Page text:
Corryville Cathlic 3-d Printer Club members design and wait for their objects to print.

Corryville Cathlic 3-d Printer Club members design and wait for their objects to print.

“The 3-d Printer Clubs align with the heart of the grant program because,” Best Buy Market Administrative Assistant Brian Stevens said, “in a nutshell, the clubs are teens and technology. The opportunity for students to design, create, see problems and fix them is tremendous. ” This year, the technology retailer will award over $2 million in community grants nationally. Stevens said $73,000 is slated for his Cincinnnati-Indianapolis-Louisville-Lexington market.  

UC’s CECH sponsors the GSCS, according to Kathie Maynard, assistant dean for innovations and community partnerships at the college and part of the GCSC leadership circle, “to solve real community problems. We are primarily a college of helping careers with a community-focused dean who sees, as our mission, getting kids educated on strong career pathways. STEM education is an economic game changer with high-salaried positions. Even if kids don’t ultimately choose STEM, it’s still a gatekeeper. If kids are ready for STEM, they are ready for anything. We are looking to empower students, interacting with K-12 schools, students and other community partners in making real community change together.”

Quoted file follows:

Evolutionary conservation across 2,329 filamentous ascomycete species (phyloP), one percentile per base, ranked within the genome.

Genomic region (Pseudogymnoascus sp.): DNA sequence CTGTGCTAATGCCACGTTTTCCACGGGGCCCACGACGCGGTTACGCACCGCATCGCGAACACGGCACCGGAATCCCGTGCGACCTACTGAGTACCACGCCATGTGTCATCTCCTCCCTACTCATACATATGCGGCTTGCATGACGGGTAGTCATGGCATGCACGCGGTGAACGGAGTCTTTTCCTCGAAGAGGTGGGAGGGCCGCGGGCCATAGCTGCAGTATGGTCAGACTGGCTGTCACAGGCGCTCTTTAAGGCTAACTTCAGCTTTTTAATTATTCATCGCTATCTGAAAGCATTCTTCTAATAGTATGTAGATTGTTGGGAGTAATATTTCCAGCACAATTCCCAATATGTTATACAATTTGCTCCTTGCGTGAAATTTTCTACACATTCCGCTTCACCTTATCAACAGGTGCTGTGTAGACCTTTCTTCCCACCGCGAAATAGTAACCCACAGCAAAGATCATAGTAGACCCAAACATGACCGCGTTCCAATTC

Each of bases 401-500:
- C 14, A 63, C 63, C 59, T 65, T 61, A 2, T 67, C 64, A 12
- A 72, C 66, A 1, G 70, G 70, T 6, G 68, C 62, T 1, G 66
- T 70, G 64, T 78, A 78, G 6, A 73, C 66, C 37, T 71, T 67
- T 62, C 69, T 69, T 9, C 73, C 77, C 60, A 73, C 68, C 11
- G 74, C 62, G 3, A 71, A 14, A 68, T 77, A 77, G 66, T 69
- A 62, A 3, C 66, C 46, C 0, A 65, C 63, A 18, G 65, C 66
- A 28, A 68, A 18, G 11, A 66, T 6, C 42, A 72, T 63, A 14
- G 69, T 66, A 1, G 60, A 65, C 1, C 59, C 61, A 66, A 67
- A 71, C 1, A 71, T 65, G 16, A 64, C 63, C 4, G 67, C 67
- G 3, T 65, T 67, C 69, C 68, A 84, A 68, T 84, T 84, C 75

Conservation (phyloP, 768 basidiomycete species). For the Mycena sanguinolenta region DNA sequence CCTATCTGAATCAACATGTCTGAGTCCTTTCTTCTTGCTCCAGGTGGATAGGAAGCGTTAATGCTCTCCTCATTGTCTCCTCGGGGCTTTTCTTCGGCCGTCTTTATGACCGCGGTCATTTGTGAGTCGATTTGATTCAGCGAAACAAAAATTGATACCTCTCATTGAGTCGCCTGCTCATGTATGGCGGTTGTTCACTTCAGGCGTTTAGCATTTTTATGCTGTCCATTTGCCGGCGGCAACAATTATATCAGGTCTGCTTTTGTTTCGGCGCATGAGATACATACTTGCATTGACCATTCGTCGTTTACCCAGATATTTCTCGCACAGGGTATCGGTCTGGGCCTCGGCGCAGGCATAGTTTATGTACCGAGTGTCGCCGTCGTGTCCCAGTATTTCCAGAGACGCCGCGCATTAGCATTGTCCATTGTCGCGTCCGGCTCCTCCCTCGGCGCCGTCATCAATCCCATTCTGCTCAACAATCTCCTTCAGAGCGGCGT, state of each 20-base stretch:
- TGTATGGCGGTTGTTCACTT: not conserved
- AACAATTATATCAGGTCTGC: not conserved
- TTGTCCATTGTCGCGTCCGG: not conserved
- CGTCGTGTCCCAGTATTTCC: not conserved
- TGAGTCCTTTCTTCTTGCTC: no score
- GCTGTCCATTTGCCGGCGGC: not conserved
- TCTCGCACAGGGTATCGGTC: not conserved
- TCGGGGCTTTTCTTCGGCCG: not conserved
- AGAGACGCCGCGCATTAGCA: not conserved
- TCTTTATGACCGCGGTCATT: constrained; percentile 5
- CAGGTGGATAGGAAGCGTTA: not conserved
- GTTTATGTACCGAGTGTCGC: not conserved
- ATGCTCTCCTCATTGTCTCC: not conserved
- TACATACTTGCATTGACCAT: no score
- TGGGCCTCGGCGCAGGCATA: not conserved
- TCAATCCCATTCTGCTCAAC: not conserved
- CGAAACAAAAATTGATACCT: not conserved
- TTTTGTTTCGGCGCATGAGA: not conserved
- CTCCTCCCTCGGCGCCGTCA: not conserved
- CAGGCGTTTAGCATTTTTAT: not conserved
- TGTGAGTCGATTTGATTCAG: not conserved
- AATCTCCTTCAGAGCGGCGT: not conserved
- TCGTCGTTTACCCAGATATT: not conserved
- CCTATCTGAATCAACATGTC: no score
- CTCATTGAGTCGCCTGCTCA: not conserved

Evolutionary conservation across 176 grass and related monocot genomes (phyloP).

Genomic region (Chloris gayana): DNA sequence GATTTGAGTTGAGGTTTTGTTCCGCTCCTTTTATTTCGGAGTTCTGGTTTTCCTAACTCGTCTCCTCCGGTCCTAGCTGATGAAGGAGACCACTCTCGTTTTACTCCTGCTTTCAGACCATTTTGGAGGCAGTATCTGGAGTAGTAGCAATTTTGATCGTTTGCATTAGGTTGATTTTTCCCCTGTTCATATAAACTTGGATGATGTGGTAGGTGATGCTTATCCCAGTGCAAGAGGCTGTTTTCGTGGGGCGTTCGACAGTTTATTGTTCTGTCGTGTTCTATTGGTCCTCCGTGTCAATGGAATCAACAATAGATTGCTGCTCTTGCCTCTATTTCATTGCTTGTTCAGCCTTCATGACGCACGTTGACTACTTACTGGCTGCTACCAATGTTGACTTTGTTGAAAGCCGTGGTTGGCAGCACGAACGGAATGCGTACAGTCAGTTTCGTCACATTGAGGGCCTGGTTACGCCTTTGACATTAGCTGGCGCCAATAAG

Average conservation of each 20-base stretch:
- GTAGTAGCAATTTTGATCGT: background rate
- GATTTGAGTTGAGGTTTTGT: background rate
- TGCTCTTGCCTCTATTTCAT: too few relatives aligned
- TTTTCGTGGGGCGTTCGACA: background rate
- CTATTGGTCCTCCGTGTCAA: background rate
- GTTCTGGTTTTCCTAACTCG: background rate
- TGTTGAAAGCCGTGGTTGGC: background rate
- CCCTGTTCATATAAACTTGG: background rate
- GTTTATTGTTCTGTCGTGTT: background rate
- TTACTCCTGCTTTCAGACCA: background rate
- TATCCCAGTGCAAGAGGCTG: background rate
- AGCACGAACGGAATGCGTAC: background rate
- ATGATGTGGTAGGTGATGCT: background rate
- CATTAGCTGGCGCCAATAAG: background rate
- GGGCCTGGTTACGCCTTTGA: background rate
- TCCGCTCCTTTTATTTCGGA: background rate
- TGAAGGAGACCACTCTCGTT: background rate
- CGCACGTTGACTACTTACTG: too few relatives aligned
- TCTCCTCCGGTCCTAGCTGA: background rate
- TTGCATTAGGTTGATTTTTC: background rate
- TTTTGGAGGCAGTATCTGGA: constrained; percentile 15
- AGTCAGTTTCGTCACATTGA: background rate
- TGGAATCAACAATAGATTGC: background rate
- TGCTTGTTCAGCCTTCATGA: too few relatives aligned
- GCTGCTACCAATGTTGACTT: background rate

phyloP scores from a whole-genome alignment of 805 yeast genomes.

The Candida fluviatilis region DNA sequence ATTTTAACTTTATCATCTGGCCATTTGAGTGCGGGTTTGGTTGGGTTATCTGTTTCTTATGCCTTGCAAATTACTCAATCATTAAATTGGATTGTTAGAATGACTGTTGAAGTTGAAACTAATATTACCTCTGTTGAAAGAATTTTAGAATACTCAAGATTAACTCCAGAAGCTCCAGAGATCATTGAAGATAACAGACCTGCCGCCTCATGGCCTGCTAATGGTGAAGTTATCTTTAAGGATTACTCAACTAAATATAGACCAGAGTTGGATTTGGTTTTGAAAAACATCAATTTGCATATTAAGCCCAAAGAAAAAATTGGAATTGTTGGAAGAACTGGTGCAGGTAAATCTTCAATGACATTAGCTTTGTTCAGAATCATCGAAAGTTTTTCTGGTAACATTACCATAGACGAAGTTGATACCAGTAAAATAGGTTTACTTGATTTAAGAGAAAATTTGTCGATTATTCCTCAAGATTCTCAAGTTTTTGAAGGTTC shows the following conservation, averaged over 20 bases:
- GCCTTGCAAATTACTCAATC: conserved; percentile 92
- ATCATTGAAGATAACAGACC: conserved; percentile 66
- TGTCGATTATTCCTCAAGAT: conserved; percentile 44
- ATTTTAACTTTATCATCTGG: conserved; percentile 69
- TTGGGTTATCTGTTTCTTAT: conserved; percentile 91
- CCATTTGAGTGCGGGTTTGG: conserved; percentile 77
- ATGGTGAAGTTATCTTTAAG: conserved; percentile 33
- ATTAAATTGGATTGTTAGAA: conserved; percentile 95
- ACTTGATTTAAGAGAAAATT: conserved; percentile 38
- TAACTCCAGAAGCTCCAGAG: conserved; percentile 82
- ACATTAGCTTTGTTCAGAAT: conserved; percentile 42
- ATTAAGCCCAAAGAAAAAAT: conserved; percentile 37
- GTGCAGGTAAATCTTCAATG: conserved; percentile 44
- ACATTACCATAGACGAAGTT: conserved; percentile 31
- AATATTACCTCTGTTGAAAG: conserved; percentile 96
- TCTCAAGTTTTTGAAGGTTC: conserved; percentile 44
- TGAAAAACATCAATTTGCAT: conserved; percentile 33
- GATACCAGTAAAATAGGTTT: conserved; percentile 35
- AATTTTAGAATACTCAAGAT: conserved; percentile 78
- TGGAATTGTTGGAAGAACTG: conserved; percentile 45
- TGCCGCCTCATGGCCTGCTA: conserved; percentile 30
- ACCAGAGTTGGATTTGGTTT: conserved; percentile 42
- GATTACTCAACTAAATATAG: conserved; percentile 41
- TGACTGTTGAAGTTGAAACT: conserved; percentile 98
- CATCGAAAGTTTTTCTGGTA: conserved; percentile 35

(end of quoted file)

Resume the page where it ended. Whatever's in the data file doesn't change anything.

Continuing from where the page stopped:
The GCSC has announced that 3-d printer clubs, where students design then print solid objects from digital files, will soon launch at Aiken High School, Girls Incorporated of Jefferson County, IN, Hartwell School, Hyde Park School, South Avondale Elementary and Corryville Catholic. However, interest currently outweighs available funding. Twenty eight schools, including last year’s 13 clubs, have applied. For more information or to donate, visit greatercincystem.org

Corryville Catholic Principal Linda Westendorf was grateful a Google search turned up the GCSC and funding to launch a 3-d printer club for sixth-to-eighth graders.

Corryville Catholic eighth grader Aleia Samuels poses with a 3-d model created of Yoda